As of this writing, Congress is attempting to reform our tax code. While changes are common with every new presidential administration, an initiative so transforming as to be called “tax reform” is quite unusual -- the last major tax overhaul happened during the Reagan administration in 1986.1
According to Fox News, some who may benefit from the proposed President Trump/GOP tax plan could include the highest and lowest income households as well as corporations with high tax rates. Residents in high-tax states, beneficiaries of social programs, and tax accountants and others who help people prepare their taxes each year are more likely to be negatively affected.2
Taxes are a complicated matter, and like all personal financial planning, no strategy is going to work for everyone. For people who have complex components to their tax situation, it’s a good idea to get professional advice from a qualified tax professional -- particularly when it comes to year-end strategies that may be beneficial come tax season. We are happy to help our clients consider the possible tax ramifications of recommendations we make regarding their financial portfolios. If you’d like more information, please give us a call.
You still have time to take steps to address your 2017 tax situation, including considering factors regarding an IRA account. For example, income earners may want to maximize their 2017 IRA contributions to help save for retirement. Bear in mind that you have until April 17, 2018, to make 2017 IRA contributions.3
For people age 70 ½ or older this year, remember to take your 2017 required minimum distribution (RMD) by Dec. 31, 2017. If you turned 70 ½ in 2017, you have until April 1, 2018, to make the RMD. Also note that you must calculate the RMD separately for each IRA you own (not including Roth IRAs). However, the IRS does permit the full withdrawal to come from just one non-Roth IRA account. Those who fail to make RMDs by the deadline may be subject to a 50 percent excise tax on the undistributed amount.4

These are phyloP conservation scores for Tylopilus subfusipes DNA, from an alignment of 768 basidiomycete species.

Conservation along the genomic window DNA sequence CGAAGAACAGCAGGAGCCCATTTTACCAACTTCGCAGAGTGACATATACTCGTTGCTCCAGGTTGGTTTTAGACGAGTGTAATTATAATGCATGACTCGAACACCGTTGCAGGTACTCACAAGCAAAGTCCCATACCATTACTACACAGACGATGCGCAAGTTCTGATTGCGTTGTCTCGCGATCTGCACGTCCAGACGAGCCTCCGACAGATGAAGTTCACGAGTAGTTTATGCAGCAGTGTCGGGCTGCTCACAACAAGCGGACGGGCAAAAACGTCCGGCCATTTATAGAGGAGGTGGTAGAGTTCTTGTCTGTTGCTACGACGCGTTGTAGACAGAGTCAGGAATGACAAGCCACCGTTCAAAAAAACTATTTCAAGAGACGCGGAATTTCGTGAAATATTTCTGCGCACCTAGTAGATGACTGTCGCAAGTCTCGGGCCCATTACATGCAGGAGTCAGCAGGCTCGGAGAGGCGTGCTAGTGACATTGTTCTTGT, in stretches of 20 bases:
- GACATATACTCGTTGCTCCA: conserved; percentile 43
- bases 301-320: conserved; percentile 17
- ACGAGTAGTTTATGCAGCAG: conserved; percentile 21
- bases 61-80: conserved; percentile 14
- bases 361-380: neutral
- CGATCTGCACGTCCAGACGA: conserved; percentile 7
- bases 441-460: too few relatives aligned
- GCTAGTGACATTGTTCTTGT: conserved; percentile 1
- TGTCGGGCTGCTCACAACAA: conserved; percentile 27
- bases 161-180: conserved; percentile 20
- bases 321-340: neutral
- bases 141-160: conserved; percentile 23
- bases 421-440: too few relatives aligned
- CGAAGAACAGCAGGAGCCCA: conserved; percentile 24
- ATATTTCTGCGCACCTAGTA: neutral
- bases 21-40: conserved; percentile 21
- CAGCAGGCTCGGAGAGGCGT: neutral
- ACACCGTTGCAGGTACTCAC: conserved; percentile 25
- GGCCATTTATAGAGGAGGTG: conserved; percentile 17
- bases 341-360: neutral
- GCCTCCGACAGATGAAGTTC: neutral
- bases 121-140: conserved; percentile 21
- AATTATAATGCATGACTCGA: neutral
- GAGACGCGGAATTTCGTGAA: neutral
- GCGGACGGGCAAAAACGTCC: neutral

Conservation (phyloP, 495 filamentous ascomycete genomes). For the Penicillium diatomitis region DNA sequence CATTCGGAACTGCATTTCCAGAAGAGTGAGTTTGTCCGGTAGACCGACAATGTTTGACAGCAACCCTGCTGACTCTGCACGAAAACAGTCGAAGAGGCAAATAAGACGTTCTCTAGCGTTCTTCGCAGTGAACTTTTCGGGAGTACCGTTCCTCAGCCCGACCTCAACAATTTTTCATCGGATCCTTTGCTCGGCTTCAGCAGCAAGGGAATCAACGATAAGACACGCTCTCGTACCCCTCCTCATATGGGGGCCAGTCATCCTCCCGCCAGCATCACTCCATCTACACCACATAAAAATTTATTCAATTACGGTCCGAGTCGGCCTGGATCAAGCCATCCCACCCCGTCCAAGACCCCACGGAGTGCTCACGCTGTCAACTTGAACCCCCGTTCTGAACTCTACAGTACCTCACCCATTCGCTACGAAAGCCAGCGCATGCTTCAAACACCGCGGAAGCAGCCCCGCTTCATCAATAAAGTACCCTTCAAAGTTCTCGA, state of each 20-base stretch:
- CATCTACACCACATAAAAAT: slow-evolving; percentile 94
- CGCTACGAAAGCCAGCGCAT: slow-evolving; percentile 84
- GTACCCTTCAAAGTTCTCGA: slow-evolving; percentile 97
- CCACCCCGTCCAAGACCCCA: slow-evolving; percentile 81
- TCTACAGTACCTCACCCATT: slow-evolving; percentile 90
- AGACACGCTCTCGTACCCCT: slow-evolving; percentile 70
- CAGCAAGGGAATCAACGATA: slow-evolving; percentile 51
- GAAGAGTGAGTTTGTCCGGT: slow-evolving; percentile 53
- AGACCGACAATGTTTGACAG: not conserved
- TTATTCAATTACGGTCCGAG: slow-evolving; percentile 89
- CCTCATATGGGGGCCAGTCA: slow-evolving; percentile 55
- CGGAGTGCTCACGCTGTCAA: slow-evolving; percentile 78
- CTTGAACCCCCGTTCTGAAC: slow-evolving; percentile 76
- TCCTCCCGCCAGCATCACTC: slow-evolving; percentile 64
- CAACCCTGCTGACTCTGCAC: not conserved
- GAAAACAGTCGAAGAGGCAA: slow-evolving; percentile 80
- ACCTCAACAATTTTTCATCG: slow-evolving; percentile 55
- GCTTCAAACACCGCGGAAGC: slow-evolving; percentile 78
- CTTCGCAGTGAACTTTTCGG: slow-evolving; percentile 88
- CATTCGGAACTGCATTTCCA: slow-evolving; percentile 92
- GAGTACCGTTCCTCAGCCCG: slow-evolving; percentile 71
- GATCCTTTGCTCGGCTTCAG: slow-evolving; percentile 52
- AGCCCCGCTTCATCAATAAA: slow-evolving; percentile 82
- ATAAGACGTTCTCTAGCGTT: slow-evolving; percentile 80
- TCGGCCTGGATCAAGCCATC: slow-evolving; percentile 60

If you have a health care flexible spending account (FSA), check to see how much money you have left to spend this year. If you don’t use it up you could lose it, so consider scheduling end-of-year appointments and buying a new pair of prescription glasses or contact lenses, hearing aids or eligible medicines you’ll need in 2018. Be sure to submit those receipts for eligible expenses by your plan’s deadline to get reimbursed with 2017 funds. Also note that some employer plans permit an extra 2.5 months to continue using flexible spending account funds, but you’ll need to confirm whether yours does or not.5
If you’re considering investing a large sum in a mutual fund by year-end, check the fund company’s website to find out when that fund declares its dividend. If you buy shares before the dividend is declared, this will increase your income and subsequently your tax liability.6
If you’re looking for a state tax deduction, consider contributing to a 529 college savings plan for a child or grandchild by the end of the year. However, you’ll need to see if the state sponsoring the 529 allows a tax deduction, and the amount permitted. Note that 529 contributions are not deductible on federal tax returns.7
Taxpayers who were victims of one of this year’s declared disasters who need copies of previous tax returns can get them free via the IRS Get Transcript tool at IRS.gov or by calling 800.908.9946 to order them by phone.8
1Lisa Desjardins. PBS NewsHour. Sept. 12, 2017. “America’s long, complicated history with tax reform.” Accessed Nov. 21, 2017.
2Kaitlyn Schallhorn. Fox News. Oct. 26, 2017. “Trump's tax reform plan: Who are the winners and losers?” Accessed Oct. 31, 2017.
3IRS. Oct. 24, 2017. “IRA Year-End Reminders.” Accessed Oct. 31, 2017.
5H&R Block. 2017. “Year-End Tax Tips.” Accessed Oct. 31, 2017.
7eFile. 2017. “Year-End Tax Estimate and Planning Tips for Tax Year 2017” Accessed Oct. 31, 2017.
8IRS. Oct. 4, 2017. “Tips for Individuals Who Need to Reconstruct Records After a Disaster.” Accessed Oct. 31, 2017.
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